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CBP Discussing Lower Standard of Care, Optional Submission of Some Data Under 21CCF

As CBP moves toward collecting data from “non-traditional” parties earlier in the supply chain as part of its reimagined 21st Century Customs Framework, major questions include the standard to which that data will be held, as well as how CBP will enforce those standards on supply chain actors beyond the agency’s jurisdiction, CBP and industry officials said during a panel discussion July 18.

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Earlier entry data has from the 21CCF’s inception been a key part of the discussion. CBP hopes to capture data directly from supply chain actors from the moment a transaction begins, starting with sales data from the online marketplace if one is involved, then ingredient and country of origin information from the manufacturer and container seal data showing any tampering during shipment, said Gail Kan, acting executive director-trade policy & programs at CBP.

“All of that can be happening in real time and being provided to CBP at a much earlier point of time than we're getting it today,” said Kan, speaking at CBP’s Trade Facilitation and Cargo Security Summit. That could result in the earlier filing of the entry by the broker or importer, and in turn the earlier release of the shipment.

CBP intends to make these types of filing arrangements optional, in an acknowledgement that the technologies required are not available to all, Kan said. “You have bigger companies out there that are going to be able to take advantage of technology differently than the smaller companies, the mom and pops or the foreign sellers sitting at home selling on the different marketplaces,” she said.

“In the formal context, we are giving individual entities the option, the importers the option of being able to provide this type of data to CBP, rather than make it mandatory to accommodate the differences that we know the trade is going to experience as we move forward into the next 50 or so years,” Kan said.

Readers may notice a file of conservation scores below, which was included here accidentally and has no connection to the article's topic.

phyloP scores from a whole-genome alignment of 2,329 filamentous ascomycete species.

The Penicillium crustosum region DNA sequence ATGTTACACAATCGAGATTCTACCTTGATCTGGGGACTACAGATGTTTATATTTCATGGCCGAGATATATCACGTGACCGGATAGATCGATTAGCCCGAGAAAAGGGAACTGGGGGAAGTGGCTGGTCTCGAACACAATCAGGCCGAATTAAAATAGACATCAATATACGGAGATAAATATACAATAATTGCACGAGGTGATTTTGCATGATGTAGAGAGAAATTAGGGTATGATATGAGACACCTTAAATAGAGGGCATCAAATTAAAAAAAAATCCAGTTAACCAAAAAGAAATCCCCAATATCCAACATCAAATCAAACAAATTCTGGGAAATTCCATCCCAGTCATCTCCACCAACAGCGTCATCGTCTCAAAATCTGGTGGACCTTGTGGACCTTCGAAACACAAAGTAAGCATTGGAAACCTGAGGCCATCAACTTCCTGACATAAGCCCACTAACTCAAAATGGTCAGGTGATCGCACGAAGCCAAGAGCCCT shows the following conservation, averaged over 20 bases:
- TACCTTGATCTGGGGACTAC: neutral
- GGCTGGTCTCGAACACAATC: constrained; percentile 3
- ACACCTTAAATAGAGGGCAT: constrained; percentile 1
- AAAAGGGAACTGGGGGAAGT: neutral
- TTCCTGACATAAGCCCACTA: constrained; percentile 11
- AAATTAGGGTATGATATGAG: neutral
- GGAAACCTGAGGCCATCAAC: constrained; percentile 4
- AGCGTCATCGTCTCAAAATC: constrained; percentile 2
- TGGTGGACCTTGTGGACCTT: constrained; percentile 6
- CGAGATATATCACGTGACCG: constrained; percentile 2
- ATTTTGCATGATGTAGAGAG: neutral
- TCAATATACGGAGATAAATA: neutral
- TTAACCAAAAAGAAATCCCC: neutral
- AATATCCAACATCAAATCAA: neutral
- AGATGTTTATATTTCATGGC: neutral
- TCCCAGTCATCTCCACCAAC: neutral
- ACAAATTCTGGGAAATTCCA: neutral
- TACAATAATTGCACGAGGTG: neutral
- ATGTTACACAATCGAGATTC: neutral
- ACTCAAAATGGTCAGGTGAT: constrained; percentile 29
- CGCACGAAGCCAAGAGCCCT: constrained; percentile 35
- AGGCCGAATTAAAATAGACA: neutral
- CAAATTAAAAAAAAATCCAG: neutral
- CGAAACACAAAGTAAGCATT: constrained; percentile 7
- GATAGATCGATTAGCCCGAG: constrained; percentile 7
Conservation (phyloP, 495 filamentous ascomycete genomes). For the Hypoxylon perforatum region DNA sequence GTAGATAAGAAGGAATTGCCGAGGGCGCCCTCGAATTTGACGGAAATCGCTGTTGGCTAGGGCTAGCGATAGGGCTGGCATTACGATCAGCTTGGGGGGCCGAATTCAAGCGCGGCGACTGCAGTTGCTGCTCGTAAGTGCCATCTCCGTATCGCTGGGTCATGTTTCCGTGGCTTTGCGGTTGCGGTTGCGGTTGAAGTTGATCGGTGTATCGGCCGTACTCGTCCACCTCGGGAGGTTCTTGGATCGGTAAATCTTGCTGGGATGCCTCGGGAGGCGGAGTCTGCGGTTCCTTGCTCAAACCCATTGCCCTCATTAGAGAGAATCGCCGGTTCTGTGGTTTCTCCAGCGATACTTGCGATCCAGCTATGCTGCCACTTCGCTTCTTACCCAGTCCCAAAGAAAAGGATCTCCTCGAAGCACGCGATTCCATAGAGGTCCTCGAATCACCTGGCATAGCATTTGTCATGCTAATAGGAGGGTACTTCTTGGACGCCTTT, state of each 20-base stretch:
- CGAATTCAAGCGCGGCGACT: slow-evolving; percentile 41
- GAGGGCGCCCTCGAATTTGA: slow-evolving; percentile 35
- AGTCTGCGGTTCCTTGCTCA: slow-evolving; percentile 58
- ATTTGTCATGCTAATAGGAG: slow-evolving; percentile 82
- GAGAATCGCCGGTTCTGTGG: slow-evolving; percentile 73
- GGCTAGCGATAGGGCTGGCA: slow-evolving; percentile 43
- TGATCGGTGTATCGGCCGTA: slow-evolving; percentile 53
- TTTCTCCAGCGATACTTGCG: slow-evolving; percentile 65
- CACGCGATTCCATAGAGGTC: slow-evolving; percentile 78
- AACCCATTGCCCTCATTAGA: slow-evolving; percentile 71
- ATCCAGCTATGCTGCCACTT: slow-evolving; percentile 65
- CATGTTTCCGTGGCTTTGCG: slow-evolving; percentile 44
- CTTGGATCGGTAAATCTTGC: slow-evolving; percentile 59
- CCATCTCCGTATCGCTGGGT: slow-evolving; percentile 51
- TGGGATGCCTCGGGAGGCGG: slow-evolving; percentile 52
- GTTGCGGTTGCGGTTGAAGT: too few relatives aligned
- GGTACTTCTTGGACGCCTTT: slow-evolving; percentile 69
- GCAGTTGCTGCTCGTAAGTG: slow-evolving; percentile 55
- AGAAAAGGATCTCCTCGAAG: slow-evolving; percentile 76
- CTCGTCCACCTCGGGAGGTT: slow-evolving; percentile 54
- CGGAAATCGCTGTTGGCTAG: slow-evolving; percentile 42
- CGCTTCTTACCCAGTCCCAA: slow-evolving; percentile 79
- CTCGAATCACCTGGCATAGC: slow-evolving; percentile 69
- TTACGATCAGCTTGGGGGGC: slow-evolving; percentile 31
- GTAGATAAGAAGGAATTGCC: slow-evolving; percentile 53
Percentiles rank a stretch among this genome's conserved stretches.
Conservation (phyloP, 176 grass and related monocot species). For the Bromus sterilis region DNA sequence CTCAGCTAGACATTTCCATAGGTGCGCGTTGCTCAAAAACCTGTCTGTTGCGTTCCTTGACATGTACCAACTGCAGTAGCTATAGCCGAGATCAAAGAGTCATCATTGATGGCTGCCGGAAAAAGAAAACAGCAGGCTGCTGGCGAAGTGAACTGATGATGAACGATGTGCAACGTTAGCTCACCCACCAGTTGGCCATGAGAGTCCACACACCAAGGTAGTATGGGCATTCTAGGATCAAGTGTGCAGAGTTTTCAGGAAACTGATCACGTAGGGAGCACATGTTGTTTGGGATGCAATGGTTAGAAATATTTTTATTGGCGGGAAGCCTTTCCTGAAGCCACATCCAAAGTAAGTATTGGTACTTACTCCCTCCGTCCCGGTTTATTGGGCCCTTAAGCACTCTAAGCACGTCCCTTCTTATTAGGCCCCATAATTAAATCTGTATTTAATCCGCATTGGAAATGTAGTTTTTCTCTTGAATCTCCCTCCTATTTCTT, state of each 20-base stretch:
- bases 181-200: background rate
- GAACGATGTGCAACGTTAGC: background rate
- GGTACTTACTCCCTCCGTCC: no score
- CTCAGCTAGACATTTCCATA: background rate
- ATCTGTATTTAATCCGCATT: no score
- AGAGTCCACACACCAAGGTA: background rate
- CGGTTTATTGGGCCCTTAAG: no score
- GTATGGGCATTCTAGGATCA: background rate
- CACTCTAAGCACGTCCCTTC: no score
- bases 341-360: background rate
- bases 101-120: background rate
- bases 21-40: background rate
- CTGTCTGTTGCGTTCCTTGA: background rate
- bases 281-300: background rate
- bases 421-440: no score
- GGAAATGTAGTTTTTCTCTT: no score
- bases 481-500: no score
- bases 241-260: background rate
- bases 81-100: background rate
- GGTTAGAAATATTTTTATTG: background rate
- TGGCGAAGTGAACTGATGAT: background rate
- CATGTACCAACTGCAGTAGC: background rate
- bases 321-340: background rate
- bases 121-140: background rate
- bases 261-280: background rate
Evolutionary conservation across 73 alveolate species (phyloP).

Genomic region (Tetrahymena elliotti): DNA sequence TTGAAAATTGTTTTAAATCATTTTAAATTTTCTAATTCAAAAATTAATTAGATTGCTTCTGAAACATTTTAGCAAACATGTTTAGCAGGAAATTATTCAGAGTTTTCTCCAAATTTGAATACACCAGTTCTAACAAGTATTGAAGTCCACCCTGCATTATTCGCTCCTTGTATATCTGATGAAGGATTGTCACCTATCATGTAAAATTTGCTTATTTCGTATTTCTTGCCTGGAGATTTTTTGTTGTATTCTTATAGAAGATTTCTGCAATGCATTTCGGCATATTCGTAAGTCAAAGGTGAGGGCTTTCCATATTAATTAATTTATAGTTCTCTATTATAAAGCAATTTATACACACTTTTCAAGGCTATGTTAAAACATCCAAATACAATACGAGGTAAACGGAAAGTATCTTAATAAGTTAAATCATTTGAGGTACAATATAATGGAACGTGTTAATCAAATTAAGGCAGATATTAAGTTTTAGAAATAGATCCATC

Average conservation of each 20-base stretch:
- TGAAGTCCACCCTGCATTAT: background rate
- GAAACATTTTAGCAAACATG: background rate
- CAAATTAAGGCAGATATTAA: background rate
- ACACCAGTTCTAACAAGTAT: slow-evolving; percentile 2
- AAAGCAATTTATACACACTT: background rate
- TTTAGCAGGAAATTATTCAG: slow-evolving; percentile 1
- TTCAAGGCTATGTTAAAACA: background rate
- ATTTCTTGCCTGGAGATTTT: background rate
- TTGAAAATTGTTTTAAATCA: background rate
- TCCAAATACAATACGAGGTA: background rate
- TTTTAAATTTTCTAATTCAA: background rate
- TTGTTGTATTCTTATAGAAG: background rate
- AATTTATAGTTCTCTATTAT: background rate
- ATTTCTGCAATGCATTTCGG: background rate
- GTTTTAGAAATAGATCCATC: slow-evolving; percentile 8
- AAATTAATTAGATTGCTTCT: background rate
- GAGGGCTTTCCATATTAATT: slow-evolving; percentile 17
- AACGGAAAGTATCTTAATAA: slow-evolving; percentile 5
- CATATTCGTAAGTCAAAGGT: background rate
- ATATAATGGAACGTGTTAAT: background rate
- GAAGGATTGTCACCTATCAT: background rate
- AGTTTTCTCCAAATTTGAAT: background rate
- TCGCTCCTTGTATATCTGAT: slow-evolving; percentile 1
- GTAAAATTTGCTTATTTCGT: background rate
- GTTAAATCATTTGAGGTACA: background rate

But for those who chose to use it, the inclusion of filing by non-traditional actors in the entry process will raise enforcement concerns, said Lenny Feldman of Sandler Travis, speaking on the same panel. “Are we concerned that a party that CBP does not have jurisdiction over now has the right to file that information that we will be used for targeting?” Feldman asked. “Is it ready for prime time?”

Currently, the law says filers of entry data must exercise reasonable care or, for brokers, reasonable supervision or control, Feldman said. But that may be “too high of a bar” for data streaming in “from all these parties across the globe earlier on in the process,” he said. “Are we looking at a strict liability standard, a penalty right off the bat if you get the data wrong? I'd hope not. But maybe we have to look at what's reasonably reliable or how parties can reasonably verify data, and if not, a reasonable belief would be appropriate,” Feldman said.

Similarly, CBP also is looking at using Importer Security Filing data for screening purposes, as it adds “another layer of liability or exposure for these parties who really might be trying their best to provide the data, but again, it might be more difficult to assure its accuracy, Feldman said. “Maybe CBP is not expecting that same level of accuracy, but they're expecting an indication of what's coming in having an idea of what they need to stop and again, that's important.”

Homing in on the responsibilities of parties in the new entry process in both the formal and informal contexts will be critical, especially with so many foreign actors involved, Feldman said. “Do we need a bond” to “show that they have some connectivity to the U.S. and they are going to be held accountable?” he asked. “And what do we do about these foreign parties who are going to be providing this data, if in the past we have not had jurisdiction over them and frankly, we probably never will?”

According to Kan, CBP has begun to tackle some of these questions, at least in the context of revisions to 19 USC 1321 on low value entries. Part of CBP’s approach is to have “one data set,” where security filings for manifest purposes will “be able to transfer seamlessly into the entry side,” Kan said. To accomplish that, the agency will have to “break through that wall” created by the “Security Act prohibition about not being allowed to use certain data,” but also “make it palatable enough for the trade” by being cognizant about concerns around the standard of care, she said.

CBP has “reached consensus” that to apply reasonable care, at least in the de minimis context, is “not the right way to go,” and instead is “adopting that Security Act concept of reasonably reliable, which is a much lower standard,” Kan said.

“In putting that standard into the de minimis context, what we wanted to do was make sure” parties that aren’t accustomed to sending CBP data “are comfortable providing data to us that might not be at the same quality initially as the entry data set,” Kan said. They will be held to “a lower standard, which is palatable hopefully to the trade since they're used to it today in the security context,” she said. “For everything else that we consider to be entry data we'll hold them at the reasonable care standard or a different standard, depending on how we regulate.”

“Having that flexibility and having that cognizant awareness of the discomfort of asking for all of this new data upfront under too high of a standard is all built into the 1321 [Section 321] provision, as we've agreed upon from our discussions,” Kan said.